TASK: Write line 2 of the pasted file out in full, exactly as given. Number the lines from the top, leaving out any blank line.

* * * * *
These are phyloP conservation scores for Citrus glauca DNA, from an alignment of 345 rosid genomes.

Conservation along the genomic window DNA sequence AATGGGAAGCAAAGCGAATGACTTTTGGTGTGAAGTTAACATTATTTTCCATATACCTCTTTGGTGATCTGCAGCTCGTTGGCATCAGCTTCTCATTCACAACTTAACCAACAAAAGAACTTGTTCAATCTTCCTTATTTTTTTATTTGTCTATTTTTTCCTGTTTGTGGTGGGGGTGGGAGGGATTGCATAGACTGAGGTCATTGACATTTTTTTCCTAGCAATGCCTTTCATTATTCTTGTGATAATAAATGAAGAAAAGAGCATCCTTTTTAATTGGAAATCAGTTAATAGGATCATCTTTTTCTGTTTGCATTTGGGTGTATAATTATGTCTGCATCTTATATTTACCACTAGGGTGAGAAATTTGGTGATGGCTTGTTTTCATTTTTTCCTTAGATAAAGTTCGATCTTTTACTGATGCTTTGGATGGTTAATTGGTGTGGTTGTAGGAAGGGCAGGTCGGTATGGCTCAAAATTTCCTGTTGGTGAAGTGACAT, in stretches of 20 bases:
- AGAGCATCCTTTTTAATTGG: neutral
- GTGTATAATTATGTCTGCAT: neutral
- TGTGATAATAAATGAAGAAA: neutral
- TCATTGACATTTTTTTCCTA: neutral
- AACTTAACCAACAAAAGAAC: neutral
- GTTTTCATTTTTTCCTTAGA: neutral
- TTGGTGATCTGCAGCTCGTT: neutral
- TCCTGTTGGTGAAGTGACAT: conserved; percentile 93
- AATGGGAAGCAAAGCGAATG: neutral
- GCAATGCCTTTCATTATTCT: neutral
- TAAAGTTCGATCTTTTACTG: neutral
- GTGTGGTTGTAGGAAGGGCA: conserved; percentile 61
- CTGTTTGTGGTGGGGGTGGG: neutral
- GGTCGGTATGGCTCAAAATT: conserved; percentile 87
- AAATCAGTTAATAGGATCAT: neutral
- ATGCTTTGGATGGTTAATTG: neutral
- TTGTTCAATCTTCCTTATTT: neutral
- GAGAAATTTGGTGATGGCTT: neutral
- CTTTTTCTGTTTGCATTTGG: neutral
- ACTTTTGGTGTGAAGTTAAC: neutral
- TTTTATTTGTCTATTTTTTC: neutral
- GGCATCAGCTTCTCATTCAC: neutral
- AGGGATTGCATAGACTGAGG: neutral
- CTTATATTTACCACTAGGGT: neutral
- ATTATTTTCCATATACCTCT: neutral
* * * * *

Conservation along the genomic window DNA sequence AATGGGAAGCAAAGCGAATGACTTTTGGTGTGAAGTTAACATTATTTTCCATATACCTCTTTGGTGATCTGCAGCTCGTTGGCATCAGCTTCTCATTCACAACTTAACCAACAAAAGAACTTGTTCAATCTTCCTTATTTTTTTATTTGTCTATTTTTTCCTGTTTGTGGTGGGGGTGGGAGGGATTGCATAGACTGAGGTCATTGACATTTTTTTCCTAGCAATGCCTTTCATTATTCTTGTGATAATAAATGAAGAAAAGAGCATCCTTTTTAATTGGAAATCAGTTAATAGGATCATCTTTTTCTGTTTGCATTTGGGTGTATAATTATGTCTGCATCTTATATTTACCACTAGGGTGAGAAATTTGGTGATGGCTTGTTTTCATTTTTTCCTTAGATAAAGTTCGATCTTTTACTGATGCTTTGGATGGTTAATTGGTGTGGTTGTAGGAAGGGCAGGTCGGTATGGCTCAAAATTTCCTGTTGGTGAAGTGACAT, in stretches of 20 bases: